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Recently I spoke at the Microsoft EU Cybersecurity & Digital Crimes Forum 2012 in Brussels. I provided an in-depth briefing on some of the significant shifts in threat landscape in the EU during the second half of 2011. I will be sharing some of the key findings of this analysis in a short series of articles. Of the 27 member states of the European Union (EU) we have identified the locations with the highest malware infection rates. We determine this using a measure called computers cleaned per mille (CCM). The CCM is the number of computers found infected with malware for every 1,000 systems scanned by the Microsoft Malicious Software Removal Tool (MSRT) which runs on over 600 million systems worldwide on a monthly basis.
In part 1 of this series on the threat landscape in the European Union in the second half of 2011, I examined the threats in the location with the highest malware infection rate, Romania. In this segment of the series I will examine what is happening in the EU member states that have seen the biggest increases in malware infection rates in the last half of 2011, Austria, Germany, Italy, and the Netherlands.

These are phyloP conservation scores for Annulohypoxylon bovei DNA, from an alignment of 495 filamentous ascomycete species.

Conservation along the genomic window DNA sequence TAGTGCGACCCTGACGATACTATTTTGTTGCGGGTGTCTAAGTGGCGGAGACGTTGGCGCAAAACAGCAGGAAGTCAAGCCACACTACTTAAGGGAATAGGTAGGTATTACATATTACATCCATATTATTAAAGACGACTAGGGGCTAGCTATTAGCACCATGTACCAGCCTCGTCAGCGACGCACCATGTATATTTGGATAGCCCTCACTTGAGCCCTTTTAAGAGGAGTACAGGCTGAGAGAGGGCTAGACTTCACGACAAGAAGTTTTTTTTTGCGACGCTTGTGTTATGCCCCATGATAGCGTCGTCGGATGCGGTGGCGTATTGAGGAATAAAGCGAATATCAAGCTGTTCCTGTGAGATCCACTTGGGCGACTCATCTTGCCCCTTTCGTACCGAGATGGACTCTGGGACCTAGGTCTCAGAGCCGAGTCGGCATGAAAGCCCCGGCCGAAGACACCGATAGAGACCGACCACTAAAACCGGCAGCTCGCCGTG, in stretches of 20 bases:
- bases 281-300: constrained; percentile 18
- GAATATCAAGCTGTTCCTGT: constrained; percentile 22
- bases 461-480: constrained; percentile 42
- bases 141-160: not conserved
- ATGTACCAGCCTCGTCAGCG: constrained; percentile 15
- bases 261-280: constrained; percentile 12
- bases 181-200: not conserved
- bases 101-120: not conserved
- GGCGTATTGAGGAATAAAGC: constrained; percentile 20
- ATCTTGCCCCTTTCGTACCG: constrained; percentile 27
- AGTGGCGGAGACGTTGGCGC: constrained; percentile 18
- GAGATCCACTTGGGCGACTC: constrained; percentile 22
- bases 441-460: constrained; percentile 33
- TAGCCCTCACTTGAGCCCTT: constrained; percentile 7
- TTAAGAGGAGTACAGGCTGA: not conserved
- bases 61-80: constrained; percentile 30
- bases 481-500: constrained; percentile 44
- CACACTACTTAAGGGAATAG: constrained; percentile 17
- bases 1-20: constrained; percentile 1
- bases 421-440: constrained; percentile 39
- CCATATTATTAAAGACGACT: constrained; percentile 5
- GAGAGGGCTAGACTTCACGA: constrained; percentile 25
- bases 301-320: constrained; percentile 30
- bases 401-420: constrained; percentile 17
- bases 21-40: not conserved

In the first two parts (part 1, part 2) of this three part series I focused on the locations in the European Union (EU) that had the highest malware infection rates and/or saw the highest increases in malware infection rates in the second half of 2011. In this final installment of the series I focus on the countries/regions in the EU that have the lowest malware infection rates and some insights that other locations with higher infection rates might find helpful.